The sound of wind blowing starts from the right. Slowly increasing in decibel and velocity as it attunes itself to both the sides.
*An unfocussed camera gapes out from the deep point position*
A sea of whites, hands, heads and caps try to sneak themselves through the lens.
*Slowly but steadily the camera wakes up into focus like an early morning yawn dithering a person from getting up to daily chores on a cool winter morning*
*Gradually the scene becomes clearer, the ground appears more gallant, more proud, as it has never been it’s prerogative to introduce itself*
It is the home of cricket. The place where it all begins. A start that would go on to define the game itself. As the camera focuses to perfection from just outside the boundary ropes, there is a figure standing right in front of it, occupying half of the view with the other two quarters eclipsed by the greens of the LORDS. Hands on hips, his white, green rimmed hat having its own little battle with the aforementioned wind. He moves forward.
*Amplified sound of the willow hitting the leather*
Perfect timing, your couch cricket expert would say.
With a furor of applause and jubilation swallowing the background, the fielder turns to the right, but then stalls, head low then up within a moment. It was beyond the ropes before he could even attempt a sprint.
“A real stylish shot from Rahul Dravid. On the front foot first then rocking back on that back foot and playing it late.”
Scenes of the Eden Gardens, Kolkata 2001. The 90% humidity trying to veil the scene itself but in vain. The camera is up high taking the entire stadium in its field of vision. The 22 yards of clearing in the middle of the greens has two figures in whites standing on either end. Kasprowicz runs in to bowl his 15th delivery. It comes off the batsman who takes a single. The umpire lifts his leg, flexing it at his knee and tapping it with his right hand. LEG BYE. The bowler then goes near the batsman.
*Camera zooms in trying to eavesdrop*
“Which part of your bat did it hit?”, the camera catches the bowler say, but it is still not close enough to catch a glimpse of the demeanor towards whom the words were aimed. It was brouhaha of Aussie sledging more than playing the game itself.
*Final day of the match*
The volume of the crowd goes up in a crescendo with the run up of the Indian bowler. The camera focuses simultaneously. The crescendo ends with a quejarse as within a frame of 2 conjoint seconds the ball leaves the hand of the bowler, takes the outside edge of Steve Waugh’s timber, goes into the hands of the fielder and out of it just as quickly.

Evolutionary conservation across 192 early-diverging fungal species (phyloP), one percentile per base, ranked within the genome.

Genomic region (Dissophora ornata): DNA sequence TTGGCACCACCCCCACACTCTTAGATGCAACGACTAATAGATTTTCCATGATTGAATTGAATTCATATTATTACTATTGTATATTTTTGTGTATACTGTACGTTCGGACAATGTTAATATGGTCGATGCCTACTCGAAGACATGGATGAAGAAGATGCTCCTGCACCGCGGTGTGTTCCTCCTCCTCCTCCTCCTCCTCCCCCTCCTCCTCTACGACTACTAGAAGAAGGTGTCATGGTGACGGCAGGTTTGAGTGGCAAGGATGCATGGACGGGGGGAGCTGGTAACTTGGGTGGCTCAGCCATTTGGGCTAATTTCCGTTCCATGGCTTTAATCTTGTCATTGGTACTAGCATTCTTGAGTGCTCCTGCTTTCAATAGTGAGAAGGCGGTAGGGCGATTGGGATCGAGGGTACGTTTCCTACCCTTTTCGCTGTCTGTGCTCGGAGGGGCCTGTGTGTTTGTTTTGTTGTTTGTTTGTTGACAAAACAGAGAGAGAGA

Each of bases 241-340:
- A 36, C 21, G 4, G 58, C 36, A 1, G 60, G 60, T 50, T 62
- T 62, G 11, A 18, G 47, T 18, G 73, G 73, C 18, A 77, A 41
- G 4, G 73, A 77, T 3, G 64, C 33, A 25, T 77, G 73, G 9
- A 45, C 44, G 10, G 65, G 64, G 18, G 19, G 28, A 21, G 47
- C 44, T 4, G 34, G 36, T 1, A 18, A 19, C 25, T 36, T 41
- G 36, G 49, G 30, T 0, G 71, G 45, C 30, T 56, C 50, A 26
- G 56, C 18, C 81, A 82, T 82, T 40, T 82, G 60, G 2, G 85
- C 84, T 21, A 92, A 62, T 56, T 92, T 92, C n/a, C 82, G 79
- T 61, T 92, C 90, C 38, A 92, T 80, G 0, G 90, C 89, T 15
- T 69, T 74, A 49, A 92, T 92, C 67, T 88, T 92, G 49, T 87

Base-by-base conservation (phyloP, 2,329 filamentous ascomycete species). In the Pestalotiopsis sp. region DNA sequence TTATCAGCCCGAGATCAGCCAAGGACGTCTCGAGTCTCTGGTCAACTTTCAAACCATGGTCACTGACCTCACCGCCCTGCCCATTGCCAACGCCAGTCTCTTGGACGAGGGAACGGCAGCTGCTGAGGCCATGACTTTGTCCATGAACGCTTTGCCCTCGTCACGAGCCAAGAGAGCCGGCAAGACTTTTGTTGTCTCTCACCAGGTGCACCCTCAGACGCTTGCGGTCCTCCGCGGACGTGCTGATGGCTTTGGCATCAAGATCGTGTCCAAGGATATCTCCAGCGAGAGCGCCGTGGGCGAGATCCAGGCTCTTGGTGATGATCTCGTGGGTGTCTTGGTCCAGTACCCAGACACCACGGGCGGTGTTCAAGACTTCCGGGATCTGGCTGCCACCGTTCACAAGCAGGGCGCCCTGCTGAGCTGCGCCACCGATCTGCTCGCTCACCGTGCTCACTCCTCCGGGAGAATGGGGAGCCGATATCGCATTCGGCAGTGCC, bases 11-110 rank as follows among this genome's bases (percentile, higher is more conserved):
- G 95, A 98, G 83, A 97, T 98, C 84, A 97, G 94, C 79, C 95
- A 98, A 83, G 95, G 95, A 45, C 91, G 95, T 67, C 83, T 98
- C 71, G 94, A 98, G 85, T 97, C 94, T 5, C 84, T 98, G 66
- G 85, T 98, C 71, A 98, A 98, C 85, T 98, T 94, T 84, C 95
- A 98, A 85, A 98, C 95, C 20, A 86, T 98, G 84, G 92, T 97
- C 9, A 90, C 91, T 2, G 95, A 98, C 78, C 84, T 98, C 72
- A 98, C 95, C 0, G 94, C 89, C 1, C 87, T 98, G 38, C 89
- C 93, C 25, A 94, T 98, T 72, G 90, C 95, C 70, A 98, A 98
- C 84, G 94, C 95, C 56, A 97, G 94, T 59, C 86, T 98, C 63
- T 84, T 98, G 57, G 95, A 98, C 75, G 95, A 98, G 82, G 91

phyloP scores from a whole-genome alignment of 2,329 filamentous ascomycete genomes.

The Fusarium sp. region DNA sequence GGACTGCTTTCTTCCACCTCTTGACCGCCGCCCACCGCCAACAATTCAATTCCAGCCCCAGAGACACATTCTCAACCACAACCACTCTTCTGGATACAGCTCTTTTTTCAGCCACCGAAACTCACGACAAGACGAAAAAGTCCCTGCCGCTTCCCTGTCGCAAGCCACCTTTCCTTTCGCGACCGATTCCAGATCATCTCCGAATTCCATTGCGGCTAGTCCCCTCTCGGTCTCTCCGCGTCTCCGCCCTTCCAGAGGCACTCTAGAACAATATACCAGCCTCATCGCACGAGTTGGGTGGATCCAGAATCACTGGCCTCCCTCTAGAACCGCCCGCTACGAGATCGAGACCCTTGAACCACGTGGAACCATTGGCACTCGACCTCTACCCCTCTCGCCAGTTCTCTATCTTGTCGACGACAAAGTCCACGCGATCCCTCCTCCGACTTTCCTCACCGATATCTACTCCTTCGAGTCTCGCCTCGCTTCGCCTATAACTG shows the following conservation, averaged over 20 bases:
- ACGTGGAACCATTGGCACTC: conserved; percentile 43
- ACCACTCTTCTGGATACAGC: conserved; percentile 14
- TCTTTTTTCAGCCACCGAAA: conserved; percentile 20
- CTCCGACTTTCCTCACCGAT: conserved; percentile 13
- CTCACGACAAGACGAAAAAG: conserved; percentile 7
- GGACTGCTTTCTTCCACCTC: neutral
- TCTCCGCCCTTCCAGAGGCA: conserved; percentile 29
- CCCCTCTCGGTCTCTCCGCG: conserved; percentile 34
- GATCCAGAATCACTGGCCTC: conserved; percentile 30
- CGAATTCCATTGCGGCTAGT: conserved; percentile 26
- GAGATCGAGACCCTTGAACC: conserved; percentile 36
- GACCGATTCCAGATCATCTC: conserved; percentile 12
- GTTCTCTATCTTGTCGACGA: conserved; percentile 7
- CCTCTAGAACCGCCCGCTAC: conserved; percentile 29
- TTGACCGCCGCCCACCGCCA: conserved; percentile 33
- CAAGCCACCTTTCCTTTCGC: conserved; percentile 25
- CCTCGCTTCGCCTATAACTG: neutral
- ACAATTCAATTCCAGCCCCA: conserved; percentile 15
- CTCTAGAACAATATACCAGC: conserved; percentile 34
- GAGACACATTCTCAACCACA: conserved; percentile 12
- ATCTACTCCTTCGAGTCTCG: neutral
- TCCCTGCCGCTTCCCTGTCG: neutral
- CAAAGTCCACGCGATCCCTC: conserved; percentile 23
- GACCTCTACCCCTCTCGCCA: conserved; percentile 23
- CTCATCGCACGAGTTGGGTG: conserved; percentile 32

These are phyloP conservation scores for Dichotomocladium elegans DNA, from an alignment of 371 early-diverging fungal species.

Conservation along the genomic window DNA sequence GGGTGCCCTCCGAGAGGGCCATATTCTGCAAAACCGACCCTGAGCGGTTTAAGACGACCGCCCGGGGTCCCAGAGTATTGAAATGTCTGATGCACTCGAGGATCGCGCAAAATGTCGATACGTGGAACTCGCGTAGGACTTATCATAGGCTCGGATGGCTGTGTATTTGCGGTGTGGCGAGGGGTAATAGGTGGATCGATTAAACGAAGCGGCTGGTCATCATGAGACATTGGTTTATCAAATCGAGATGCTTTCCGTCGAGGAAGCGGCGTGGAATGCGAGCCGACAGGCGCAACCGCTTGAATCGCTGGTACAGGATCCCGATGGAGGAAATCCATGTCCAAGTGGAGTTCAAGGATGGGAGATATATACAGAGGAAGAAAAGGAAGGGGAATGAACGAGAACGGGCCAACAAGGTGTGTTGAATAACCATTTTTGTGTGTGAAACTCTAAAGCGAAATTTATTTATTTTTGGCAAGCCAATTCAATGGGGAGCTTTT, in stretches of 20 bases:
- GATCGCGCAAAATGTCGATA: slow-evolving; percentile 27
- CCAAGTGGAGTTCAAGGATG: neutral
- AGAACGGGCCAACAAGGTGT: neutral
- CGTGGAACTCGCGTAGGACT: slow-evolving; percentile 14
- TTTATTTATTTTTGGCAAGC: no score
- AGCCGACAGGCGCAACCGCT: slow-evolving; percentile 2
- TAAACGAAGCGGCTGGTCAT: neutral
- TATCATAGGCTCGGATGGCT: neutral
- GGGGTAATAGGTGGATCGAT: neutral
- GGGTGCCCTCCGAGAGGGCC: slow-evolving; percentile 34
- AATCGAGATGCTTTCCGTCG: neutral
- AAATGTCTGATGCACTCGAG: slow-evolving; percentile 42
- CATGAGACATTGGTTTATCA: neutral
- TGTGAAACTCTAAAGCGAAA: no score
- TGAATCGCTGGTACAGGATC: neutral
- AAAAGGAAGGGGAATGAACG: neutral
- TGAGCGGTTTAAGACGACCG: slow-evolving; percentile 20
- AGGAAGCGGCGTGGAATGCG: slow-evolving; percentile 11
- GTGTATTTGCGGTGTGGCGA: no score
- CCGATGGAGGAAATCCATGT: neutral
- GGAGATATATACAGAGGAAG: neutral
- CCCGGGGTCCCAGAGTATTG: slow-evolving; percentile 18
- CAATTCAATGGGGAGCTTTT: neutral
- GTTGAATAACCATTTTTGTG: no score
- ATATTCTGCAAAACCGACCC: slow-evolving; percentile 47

Words to the tune of “You just dropped the test” are heard directed towards the Indian captain by the plaintiff. A few 60 seconds later, he loses his authority to bat any longer courtesy the Turbanator. In the blink of an eye, the defendant’s lawyer walks up to Waugh and says, “Who’s dropped the test now?”
The Australian shook his head in disbelief and walked off the field. It was the same demeanor who was on the receiving end of the Kasprowicz rattle but wasn’t going to have anything said to his captain. The Indian team was indeed invincible that day.
*The scene becomes hazy as the camera zooms out and comes back into life*
The bowler is spinning the ball in the air and catching it back, releasing it from the ulnar aspect of his right palm and catching it back in his left. SHANE WARNE. He calls in a forward short leg then sends it back. Now calling for a silly point. The keeper in his embellished cap then waves his gloves in the air. ADAM GILCHRIST. Movement in the deep. All this while the batsman went thrice into stance and back.
The signature four step run up. Leap. Ball released. Loops in the air. The batsman is down the track. *click* it is driven down wide of mid on. The batsman takes to the wind, leaving the ground for a jump. Not very high, but high enough to show the significance of the shot.
YEAR 2002. HEADINGLY, LEEDS.
*The camera is now positioned just above the second umpire on the leg side*
Alex Tudor runs in. Bowls. A lanky figure moves forward with his bat and front foot. It hits his fingers. The left arm leaves the bat. Unconditioned reflex. But no flinching. Stance. Next bowl hits the forearm. The crowd in the background takes a sharp gasp. Again, no reaction. He turns his back to the bowler walks away a little, as the screen blurs out. The message was loud and clear “Get to me if you can son. I’m not leaving.”
As we get our sight back, straight ahead is hung the famous ADELAIDE WHITE BOARD bearing the names of overseas cricketers who have taken 5 wickets or more or scored a century inscribed into history. At the bottom, a name shines in a golden backdrop, RAHUL DRAVID 233, and disappears just as quickly.
“Rahul batted like God”, the captain had just said. Not sure if God plays cricket, but if he did he would be proud to have himself complimented thus.
The view changes. A loitered, deserted dressing room with an unusually amiable warmth. On the far side, to the left, a person is seated in a trance. Head rested behind, etched with a weary smile and the body in peace with itself and time. Dissociated from the mind, from stress, from worries, but still in a yogic transfixation. An artist it was, a painter of the highest order whose artifice is not always appealing at first, but eventually you have to give in and appreciate its divine beauty. He had just carved into life his finest art and he wanted to live it forever.
Getting the ball over the ropes is not something you would associate with him on a regular basis. Lesser so in a five-day game, but today he had done it all. Getting to a hundred with a six, double hundred with a four, hitting Bichel, Gillespie, Warne and the entire array of Australian bowling force to every possible part of the ground. Hooks,pulls, drives, cuts, the flotilla of shots people associated him with, had all of a sudden become an arsenal.